I used to think building an assistant as cold and impersonal as Google Now would be a bad move, but I can now see the logic when comparing Google Now to the competition. Cortana looks so lively, and yet she disappoints me precisely because you keep looking for the human-likeness as it all but disappears with continued usage. Ditto Siri. I get so distracted by their apparent witty personality that I can’t seem to get at their actual functionality. Why do I need a witty robot in the house?

By far, the most interesting thing that Google has ever added to it’s Google Now app was no less impersonal, but it was extremely useful IMO. Now on Tap is able to recognise elements displayed at anytime on a phone, allowing a search to be done without leaving any given opened app. If it doesn’t detect what you want, you can simply highlight it and it would search for that. It is a perfect design; minimalistic, useful and brutally impersonal. It just works.

Intelligent apps shouldn’t be built to seem explicitly human; they should be built to get some actual work done. And they should do it without distracting. I know this might not be the kind of interesting personal robot some of us would have imagined, but it is probably the only way to make things less awkward between man and machine. The uncanny valley is not a place that you’d like your app to end up in, certainly not the rest of the consumer AI market and industry.

AI is still an emerging technology, like the Internet before it went mainstream. We are still trying to understand how to integrate the technology into the normal, everyday workflow of average human beings. Human-AI UX design choices may prove to be what makes or breaks consumer AI applications. The potential rewards for successfully breaking the design problem are tantalising; designers must keep seeking the perfect problem-solution fits that real people might care about and design around that.

Tuesday, 16 May 2017

Extending Our Intelligence: The Coming Era of Binary Sapience

Our disembodied extensions of our brains are set to become smarter and more closely linked with us

Our phones and other computing devices are more or less passive creations, bound at every step to man's programming. Now, however, they are becoming more and more responsive to us. More anticipatory towards our various needs, subtle tastes and wants; they are becoming more intelligent.
What does it mean for humanity exactly? How far can we take this?

If an intelligent algorithm can read and classify your current mood, and map your different mood swings over the course of a day through different data inputs with a higher accuracy than your spouse, could it be used to subtly use that data to make your mood better? Is such a state of affairs desirable, assuming it is possible given current technology. And what of that data anyway?

A broad personal artificial intelligence (AI) suite, perhaps more powerful and capable than anything our current best could one day be set lose on every individual on Earth to map out what makes them tick exactly (the data profile on each individual could be worth quite a lot of money to say the least), and then actively engage with them to achieve a desired individual state for each person as set by themselves (or others?). Such a machine could become the sort of ancillary intelligence we see in many works of science fiction; a true intelligence that will allow each person to understand themselves COMPLETELY, and then proceed in assisting us to make ourselves better than we can possibly ever be on our own, or even with the help of HUMAN professionals.

An individual human will cease being a single intelligence, but will instead become a binary intelligence, with the personal machine significantly expanding our cognition and identity at an almost subconscious level, while itself advancing itself via software upgrades and learning.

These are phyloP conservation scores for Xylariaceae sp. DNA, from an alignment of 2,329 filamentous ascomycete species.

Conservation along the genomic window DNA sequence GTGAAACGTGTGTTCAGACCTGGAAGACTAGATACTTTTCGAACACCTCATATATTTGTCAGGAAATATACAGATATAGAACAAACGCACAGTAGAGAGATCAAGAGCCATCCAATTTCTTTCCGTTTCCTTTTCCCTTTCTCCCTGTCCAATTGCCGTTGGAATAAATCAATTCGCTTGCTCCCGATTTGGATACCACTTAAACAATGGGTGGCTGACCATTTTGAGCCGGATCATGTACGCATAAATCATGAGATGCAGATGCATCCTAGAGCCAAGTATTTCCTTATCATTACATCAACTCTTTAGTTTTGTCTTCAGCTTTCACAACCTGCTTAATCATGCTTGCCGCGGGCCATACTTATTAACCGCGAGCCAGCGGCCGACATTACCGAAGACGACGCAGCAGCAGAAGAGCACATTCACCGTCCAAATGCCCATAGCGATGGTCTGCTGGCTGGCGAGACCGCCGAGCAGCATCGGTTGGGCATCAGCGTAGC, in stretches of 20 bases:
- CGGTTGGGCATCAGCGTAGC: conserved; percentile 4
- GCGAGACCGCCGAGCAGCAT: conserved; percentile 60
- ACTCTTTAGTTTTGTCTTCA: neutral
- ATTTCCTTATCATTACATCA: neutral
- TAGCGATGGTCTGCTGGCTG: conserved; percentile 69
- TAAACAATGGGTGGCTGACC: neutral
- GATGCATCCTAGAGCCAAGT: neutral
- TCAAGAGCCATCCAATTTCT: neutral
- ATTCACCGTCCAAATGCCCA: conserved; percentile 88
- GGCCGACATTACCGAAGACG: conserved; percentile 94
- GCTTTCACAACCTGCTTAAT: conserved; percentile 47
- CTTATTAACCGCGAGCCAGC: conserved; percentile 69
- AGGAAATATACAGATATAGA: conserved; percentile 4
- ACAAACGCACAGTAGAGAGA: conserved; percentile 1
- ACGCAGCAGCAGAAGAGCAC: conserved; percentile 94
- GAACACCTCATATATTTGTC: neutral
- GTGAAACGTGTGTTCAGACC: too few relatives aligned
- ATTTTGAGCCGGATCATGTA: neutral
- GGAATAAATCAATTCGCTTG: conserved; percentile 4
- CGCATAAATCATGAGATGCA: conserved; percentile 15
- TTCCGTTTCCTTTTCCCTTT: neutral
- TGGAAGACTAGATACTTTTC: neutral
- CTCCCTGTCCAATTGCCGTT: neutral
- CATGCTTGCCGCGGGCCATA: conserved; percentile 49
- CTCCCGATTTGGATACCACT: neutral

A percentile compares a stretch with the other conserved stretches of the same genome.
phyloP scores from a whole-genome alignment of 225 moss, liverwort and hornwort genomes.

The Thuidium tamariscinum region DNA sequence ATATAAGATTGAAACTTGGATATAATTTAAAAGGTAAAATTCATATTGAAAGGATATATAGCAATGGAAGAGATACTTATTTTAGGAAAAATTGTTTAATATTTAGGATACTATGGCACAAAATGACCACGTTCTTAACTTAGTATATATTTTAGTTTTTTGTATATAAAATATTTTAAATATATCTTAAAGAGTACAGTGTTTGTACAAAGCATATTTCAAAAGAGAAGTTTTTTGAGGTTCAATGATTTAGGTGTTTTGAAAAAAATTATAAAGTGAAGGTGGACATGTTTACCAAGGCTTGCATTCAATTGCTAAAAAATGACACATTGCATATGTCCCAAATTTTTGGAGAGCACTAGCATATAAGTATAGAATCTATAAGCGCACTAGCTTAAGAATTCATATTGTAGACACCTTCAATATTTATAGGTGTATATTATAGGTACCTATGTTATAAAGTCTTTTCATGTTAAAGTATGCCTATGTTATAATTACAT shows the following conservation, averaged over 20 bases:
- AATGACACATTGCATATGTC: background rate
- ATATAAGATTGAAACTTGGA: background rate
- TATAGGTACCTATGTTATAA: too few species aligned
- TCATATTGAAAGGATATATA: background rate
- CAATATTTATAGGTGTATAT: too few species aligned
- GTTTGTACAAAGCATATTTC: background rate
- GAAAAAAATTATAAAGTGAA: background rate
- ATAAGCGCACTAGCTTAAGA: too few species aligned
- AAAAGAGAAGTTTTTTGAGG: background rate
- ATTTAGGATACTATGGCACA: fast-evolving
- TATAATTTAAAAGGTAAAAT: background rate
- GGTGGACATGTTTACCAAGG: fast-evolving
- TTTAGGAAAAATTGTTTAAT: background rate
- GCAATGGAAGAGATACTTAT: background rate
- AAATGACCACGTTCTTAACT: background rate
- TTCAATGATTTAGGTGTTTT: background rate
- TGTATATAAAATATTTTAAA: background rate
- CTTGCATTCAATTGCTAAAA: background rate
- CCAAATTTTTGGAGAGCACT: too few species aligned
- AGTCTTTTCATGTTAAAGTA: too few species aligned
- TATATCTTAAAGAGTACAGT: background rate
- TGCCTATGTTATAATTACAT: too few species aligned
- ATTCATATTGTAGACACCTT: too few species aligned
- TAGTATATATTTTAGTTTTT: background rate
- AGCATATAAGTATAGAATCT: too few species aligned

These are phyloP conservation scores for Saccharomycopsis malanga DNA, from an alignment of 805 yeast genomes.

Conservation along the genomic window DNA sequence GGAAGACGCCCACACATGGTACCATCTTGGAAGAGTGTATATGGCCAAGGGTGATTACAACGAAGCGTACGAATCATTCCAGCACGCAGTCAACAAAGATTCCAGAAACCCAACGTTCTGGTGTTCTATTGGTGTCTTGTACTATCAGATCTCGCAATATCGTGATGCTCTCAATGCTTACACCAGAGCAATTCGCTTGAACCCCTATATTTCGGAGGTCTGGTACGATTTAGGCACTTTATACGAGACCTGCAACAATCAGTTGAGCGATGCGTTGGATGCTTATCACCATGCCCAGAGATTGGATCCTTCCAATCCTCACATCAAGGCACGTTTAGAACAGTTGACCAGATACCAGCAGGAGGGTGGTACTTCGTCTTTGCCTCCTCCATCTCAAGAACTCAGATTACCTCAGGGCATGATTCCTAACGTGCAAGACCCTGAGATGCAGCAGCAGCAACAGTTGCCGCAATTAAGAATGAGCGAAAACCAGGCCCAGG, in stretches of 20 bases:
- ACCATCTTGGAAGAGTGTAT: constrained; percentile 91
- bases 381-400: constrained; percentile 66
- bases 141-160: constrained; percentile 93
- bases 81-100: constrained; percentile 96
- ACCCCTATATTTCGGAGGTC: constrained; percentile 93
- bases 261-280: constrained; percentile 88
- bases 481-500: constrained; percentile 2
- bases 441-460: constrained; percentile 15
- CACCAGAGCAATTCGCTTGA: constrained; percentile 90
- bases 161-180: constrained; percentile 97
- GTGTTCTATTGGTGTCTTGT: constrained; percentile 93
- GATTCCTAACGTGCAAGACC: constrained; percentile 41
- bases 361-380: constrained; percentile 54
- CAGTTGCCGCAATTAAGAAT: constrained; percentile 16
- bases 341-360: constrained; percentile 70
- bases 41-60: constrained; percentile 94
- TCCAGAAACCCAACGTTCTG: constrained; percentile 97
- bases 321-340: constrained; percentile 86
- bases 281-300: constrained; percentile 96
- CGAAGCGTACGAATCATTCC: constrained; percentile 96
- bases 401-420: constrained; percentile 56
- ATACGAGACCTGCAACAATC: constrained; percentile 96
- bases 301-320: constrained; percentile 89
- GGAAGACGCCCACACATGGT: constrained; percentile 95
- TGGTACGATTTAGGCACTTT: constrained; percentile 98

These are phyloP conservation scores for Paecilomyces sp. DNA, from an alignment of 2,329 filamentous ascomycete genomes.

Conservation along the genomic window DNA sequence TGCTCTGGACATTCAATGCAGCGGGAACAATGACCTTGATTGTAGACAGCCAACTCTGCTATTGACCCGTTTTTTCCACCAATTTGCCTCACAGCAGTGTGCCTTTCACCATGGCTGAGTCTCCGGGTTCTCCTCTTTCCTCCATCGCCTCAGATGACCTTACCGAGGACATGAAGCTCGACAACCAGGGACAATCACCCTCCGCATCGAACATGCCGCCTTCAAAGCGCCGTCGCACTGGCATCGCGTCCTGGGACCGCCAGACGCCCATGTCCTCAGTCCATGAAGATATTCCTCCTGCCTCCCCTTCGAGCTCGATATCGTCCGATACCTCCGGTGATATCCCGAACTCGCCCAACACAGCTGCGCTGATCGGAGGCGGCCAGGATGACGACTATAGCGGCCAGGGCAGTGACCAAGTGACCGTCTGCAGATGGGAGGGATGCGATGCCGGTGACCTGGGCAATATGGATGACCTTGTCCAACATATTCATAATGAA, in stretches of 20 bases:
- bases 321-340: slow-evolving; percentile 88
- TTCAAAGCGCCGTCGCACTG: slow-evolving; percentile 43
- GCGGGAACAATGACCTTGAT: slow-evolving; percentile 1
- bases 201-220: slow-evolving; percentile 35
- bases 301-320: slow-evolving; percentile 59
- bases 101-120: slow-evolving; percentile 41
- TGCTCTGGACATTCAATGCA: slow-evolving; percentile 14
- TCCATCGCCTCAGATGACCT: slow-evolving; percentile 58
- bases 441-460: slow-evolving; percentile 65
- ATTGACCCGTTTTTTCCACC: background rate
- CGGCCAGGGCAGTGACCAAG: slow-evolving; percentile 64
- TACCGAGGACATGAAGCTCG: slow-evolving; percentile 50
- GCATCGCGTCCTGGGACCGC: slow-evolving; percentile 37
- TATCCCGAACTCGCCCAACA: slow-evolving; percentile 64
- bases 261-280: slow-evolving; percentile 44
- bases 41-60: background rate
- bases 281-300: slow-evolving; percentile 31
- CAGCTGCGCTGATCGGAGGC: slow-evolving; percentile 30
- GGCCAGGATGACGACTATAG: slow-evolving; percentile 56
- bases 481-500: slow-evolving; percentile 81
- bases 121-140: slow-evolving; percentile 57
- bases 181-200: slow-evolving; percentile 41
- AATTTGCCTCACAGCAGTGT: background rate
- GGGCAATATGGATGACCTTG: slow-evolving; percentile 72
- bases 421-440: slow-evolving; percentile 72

We can imagine a remote future where a newly born child is assigned such a personal intelligence the moment he or she is born. The intelligence will observe his development and consult the corpus of our knowledge to extrapolate the future possibilities of this child's personality and behaviour, to better understand how to manage them as he/she grows up.

Meanwhile, the child's parent's own intelligent aides can be synchronised with their child's, to enhance not just their parenting experience, but to enhance the way the literally think about their role as parents. We can keep going; we can even imagine training AI to school children (a personal tutor from the future). Given the knowledge these AIs will have access to, it is reasonable to assume that they will probably evolve to become the best tutors, or at the very least, tutor-student aids possible.

Why should any of this be desirable? Why would anyone want to create machines that not only replace humans in a variety of high level skilled tasks, but also become a very part of our very being. And we haven't gone into the ethics of the data used produced in the meantime. But make no mistake, we're heading in that general direction very fast. And the reason is painfully obvious.

While human beings are versatile in terms of initiative and creativity, we don't scale very well in the realm of perfect recall, infinite patience, logic, reasoning, et cetera. Obviously we will need tools to give ourselves these superhuman abilities. And of course, sometimes we might need something to light our way forwards, like when a writer has writer's block and needs a dose of much needed inspiration from his personal intelligence aid. The more these tools actively interact with us, the better we'll become at handling not just the modern world, but ourselves as well.

However, we shouldn't kid ourselves. Advancement comes with risks. The Wanna Cry worm that rocked the world over the weekend demonstrates not the fragility of our systems, but the fragility of our ability to get a grip on our systems. Our minds are the weak point (which the hacker knows and exploits), and at the same time our strongest point. We evolve through experience, and in this century, the sum total of our experiential knowledge is more accessible and more voluminous in scope and depth than ever before. It would be folly to not add on an extra layer of thinking cortex, our exocortex in the form of actively engaged, thinking machines to ourselves in order to make efficient use of our species' knowledge vault.